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New non-profit plans to turn food waste into delicious creations

The Freed Food Society accepts excess produce from local grocery stores



They say one man's trash is another man's treasure, and a new Whistler non-profit is proving that adage with plans to upcycle food waste from local grocery stores.

The Freed Food Society is the brainchild of graphic designer and cook Pol Lapeira Puig and chef Patrick Henry, who have seen firsthand how much food goes to waste both locally and globally.

"The idea came from playing with food and doing some research on the food waste issues of our community and the world in general. We started to find there's a lot of food being wasted, even in Whistler," said Puig, who works as a cook at Olives Community Market.

The organization now has agreements in place with several local grocery retailers to accept the excess produce that is not fit to sell, but still perfectly good to eat. It will be used to create delicious jams, preserves, soups and stews. The canned goods are expected to be on sale at Olives by the end of March.

"The grocery stores waste a lot of stuff, and we're going to be focusing on the fruits and vegetables in the produce section, which are wasted every day," Puig explained. "It's not just expired food, it can be an apple that is a little bit bruised or doesn't look good, but it's still really good to eat."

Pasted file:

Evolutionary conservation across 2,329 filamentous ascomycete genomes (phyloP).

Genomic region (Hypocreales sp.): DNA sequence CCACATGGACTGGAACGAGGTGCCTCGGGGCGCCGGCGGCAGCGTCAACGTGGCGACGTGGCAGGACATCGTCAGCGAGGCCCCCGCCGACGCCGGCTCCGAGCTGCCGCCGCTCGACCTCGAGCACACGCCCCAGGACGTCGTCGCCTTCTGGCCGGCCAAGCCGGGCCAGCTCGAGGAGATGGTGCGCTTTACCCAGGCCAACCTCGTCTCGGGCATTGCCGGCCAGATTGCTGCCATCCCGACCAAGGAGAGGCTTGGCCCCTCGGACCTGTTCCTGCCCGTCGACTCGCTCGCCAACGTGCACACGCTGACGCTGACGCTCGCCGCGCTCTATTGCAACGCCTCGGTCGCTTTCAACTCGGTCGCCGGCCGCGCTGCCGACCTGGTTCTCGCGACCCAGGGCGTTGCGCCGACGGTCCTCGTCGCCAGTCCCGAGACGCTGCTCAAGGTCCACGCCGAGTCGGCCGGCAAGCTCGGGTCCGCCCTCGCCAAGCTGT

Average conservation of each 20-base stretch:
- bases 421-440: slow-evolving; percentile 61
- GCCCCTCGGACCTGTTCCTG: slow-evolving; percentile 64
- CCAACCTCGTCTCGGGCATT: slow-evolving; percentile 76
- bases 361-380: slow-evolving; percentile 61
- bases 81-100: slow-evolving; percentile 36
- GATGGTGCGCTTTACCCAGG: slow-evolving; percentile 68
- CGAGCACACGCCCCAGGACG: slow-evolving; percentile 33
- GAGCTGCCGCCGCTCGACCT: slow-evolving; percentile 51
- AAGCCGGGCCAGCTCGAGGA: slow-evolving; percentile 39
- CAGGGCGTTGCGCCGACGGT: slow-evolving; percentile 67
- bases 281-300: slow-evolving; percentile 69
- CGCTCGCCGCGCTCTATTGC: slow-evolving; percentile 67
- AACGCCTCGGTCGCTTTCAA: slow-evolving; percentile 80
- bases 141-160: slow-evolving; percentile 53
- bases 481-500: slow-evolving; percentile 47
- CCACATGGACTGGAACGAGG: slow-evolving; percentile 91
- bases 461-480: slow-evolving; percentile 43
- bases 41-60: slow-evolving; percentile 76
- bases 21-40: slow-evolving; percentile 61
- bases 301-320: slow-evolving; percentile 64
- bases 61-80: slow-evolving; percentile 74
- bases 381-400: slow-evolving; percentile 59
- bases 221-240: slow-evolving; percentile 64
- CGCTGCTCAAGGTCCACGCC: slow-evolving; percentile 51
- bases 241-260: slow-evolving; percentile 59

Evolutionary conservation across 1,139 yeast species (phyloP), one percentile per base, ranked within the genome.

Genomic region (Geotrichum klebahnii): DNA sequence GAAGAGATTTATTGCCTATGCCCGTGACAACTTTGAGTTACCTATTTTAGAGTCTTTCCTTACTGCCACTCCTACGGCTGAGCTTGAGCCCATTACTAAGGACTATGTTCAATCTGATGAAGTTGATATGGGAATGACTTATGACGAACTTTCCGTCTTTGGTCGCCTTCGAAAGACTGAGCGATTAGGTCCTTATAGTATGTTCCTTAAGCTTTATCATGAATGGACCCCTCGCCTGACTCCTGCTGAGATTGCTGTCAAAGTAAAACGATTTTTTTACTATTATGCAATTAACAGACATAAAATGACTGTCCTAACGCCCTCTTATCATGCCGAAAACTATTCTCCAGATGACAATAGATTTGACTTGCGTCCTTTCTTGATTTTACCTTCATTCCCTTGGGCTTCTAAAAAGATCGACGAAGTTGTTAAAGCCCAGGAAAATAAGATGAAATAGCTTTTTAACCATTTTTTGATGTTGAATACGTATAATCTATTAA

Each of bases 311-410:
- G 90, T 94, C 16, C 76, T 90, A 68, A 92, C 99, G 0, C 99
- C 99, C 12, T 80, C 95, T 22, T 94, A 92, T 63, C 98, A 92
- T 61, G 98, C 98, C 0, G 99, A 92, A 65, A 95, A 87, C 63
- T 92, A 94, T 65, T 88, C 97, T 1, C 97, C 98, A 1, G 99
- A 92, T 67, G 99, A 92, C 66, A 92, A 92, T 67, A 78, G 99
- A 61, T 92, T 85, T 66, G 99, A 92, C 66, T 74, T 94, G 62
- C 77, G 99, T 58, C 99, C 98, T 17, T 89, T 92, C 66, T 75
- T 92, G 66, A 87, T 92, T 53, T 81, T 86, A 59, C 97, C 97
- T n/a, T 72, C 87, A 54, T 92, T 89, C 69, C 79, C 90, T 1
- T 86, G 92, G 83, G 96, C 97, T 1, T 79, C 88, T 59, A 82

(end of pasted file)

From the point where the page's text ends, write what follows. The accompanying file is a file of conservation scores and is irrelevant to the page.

In a country that wastes $31 billion worth of food a year, according to a 2014 report by consulting firm Value Chain Management International, Henry said it only made sense to explore ways to reduce that waste while giving back to the community.

"This doesn't benefit just one person, like dumpster divers," he said. "If you involve the whole community, which is the basis of our project, then you can help that many more people."

The non-profit also hopes to collaborate with other community organizations on education efforts around reducing, reusing and recycling food waste. The pair is currently in discussions with Whistler Community Services Society and The Point to explore opportunities for collaboration.

For Henry, who has worked as a high-end chef in five countries, the chance to flex his creative culinary muscles using discarded ingredients is something he relishes.

"I'm very excited because it gives me a chance to be creative with the food we'll be preparing," he said. "We may find there's going to be trends or not, and I would imagine that we're not going to see the same products all the time, but I guarantee that whatever it is, it's going to be good."

For more information on the Freed Food Society and its products, visit


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